Do you know your h-index and what does it tell you?


Academic achievements are often equated with publications. The scientific excellence of these publications is usually measured by recognizing the publishers – and the attention it achieved in the academic community. For papers, one well established measure, especially in STEMM fields, is the h-index, it refers to the number of publications which have been cited at least h-times (Hirsch, 2005). The h-index is reported on most scientific platforms (such as google scholar, web of science, or scimago). It is obviously not comparable across disciplines, because it depends on the publication practices (papers vs. books) and the size of a scientific community (number of scientists who might cite the paper).

When referring to the h-index as measure for scientific excellence, scholarly productivity is reduced to writing papers only and other relevant achievements, such as teaching or management skills, are disregarded (van den Brink/Benschop, 2011). More even within a specific scientific community, the h-index varies between women and their male colleagues because women and minoritized groups are cited less often. One explaining factor for such differences is homophily, a tendency to preferably work with others (and in this case cite and support others) who are similar to ourselves (Dworkin et al., 2020).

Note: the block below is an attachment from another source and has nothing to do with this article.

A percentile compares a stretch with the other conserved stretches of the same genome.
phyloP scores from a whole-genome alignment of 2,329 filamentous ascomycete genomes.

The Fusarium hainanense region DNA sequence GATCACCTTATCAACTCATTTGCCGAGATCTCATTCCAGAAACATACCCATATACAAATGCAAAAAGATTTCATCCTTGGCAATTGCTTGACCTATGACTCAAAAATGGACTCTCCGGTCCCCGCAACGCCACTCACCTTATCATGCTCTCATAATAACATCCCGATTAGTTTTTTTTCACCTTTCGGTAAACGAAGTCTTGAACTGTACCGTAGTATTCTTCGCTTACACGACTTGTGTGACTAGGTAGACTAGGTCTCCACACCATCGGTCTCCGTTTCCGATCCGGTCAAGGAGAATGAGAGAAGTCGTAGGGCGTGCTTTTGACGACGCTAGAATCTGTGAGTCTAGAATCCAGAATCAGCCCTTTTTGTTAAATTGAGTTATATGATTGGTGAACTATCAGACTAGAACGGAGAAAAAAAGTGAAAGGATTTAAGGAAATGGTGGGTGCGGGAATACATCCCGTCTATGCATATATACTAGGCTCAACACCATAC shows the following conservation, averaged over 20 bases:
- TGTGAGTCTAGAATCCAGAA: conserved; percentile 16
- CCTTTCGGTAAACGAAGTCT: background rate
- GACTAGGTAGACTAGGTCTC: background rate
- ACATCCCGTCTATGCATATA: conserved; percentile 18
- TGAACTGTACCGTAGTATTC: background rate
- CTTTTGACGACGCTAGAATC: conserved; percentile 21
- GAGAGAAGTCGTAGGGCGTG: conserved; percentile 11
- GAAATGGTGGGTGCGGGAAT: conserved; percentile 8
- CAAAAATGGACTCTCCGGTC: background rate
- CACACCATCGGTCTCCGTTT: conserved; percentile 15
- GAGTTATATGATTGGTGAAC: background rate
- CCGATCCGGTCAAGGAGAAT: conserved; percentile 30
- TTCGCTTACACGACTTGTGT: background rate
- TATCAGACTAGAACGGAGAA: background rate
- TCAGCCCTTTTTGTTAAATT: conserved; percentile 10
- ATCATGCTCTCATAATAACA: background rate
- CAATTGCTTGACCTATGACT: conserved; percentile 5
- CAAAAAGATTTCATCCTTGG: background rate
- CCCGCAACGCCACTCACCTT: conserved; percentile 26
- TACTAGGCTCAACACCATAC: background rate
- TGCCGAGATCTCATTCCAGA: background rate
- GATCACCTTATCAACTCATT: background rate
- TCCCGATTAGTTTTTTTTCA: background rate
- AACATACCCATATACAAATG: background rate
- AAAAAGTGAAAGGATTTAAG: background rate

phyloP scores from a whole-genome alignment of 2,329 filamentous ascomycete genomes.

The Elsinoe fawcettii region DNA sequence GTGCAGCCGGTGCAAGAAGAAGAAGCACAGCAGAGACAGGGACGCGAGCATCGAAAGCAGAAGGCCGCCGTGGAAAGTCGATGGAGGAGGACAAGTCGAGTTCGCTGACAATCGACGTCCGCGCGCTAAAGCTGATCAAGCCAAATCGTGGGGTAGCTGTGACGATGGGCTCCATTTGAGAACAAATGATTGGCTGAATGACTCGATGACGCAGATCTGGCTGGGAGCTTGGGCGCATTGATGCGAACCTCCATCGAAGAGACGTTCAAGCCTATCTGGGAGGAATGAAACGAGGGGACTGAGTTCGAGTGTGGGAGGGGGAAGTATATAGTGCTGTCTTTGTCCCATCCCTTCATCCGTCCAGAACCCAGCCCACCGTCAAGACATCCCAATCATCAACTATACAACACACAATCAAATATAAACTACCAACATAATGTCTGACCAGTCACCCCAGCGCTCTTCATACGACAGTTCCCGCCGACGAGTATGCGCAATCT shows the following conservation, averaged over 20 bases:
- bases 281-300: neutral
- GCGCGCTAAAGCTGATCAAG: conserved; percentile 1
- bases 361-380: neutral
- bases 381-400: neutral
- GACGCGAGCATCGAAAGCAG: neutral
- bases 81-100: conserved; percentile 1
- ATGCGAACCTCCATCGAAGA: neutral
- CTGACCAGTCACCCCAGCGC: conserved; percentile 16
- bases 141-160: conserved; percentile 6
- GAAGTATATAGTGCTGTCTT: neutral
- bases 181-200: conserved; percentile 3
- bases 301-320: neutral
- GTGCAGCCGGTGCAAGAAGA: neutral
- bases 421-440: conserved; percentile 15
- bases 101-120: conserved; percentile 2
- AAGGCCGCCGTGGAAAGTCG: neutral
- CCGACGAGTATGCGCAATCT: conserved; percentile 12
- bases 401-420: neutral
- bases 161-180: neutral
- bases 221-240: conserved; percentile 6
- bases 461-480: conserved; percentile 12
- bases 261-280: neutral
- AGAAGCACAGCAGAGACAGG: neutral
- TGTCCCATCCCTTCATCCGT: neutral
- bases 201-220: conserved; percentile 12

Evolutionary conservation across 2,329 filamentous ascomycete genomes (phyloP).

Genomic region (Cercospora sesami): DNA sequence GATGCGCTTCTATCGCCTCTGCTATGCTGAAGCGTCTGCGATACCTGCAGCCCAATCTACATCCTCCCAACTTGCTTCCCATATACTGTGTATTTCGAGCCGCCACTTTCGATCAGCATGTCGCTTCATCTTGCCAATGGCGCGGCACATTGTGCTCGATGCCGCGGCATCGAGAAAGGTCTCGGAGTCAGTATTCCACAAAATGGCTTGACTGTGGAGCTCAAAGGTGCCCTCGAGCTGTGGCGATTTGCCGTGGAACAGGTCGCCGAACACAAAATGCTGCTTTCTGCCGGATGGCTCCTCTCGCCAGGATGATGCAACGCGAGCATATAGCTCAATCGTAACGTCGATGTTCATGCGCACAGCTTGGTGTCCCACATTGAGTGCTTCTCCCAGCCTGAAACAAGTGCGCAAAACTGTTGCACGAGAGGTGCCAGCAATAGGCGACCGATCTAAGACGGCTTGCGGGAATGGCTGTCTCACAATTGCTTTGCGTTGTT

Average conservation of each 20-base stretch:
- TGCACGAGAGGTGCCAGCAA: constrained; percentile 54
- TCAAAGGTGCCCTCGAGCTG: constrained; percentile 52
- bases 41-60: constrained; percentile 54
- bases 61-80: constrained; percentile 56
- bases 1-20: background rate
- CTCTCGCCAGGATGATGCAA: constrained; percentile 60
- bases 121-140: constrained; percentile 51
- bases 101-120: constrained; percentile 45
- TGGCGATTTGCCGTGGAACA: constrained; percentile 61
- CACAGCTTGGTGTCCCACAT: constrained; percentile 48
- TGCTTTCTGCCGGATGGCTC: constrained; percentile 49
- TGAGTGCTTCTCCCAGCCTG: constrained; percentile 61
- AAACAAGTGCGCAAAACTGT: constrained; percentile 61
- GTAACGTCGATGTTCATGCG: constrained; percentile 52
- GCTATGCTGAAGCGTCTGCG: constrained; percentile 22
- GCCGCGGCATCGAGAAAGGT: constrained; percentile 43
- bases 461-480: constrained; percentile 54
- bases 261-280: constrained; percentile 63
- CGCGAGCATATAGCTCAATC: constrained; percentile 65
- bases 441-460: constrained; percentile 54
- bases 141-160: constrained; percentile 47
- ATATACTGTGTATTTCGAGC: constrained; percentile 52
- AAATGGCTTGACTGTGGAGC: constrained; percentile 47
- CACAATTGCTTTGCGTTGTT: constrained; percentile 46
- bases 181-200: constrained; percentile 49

This raises the following questions:

  • If the h-index of a person is lower, does that mean he or she is less excellent then colleagues with a higher index?

  • What does the h-index thus really tell you?

  • Did you make similar experiences concerning publication pracitices or collaboration with others (cf. homophily)?

van den Brink, Marieke/Benschop, Yvonne (2011): Gender practices in the construction of academic excellence: Sheep with five legs. In: Organization , Vol. 19, No. 4, p. 507-524. DOI: 10.1177/1350508411414293.
Dworkin, J.D., Linn, K.A., Teich, E.G. et al. (2020): “The extent and drivers of gender imbalance in neuroscience reference lists”. In: Nature Neuroscience , No. 23, June 2020, p. 918–926.
Hirsch, Jorge E (2005): An index to quantify an individual’s scientific research output. In: PNAS , Vol. 102(46), 15 Nov 2005, p. 16569-16572. DOI: 10.1073/pnas.0507655102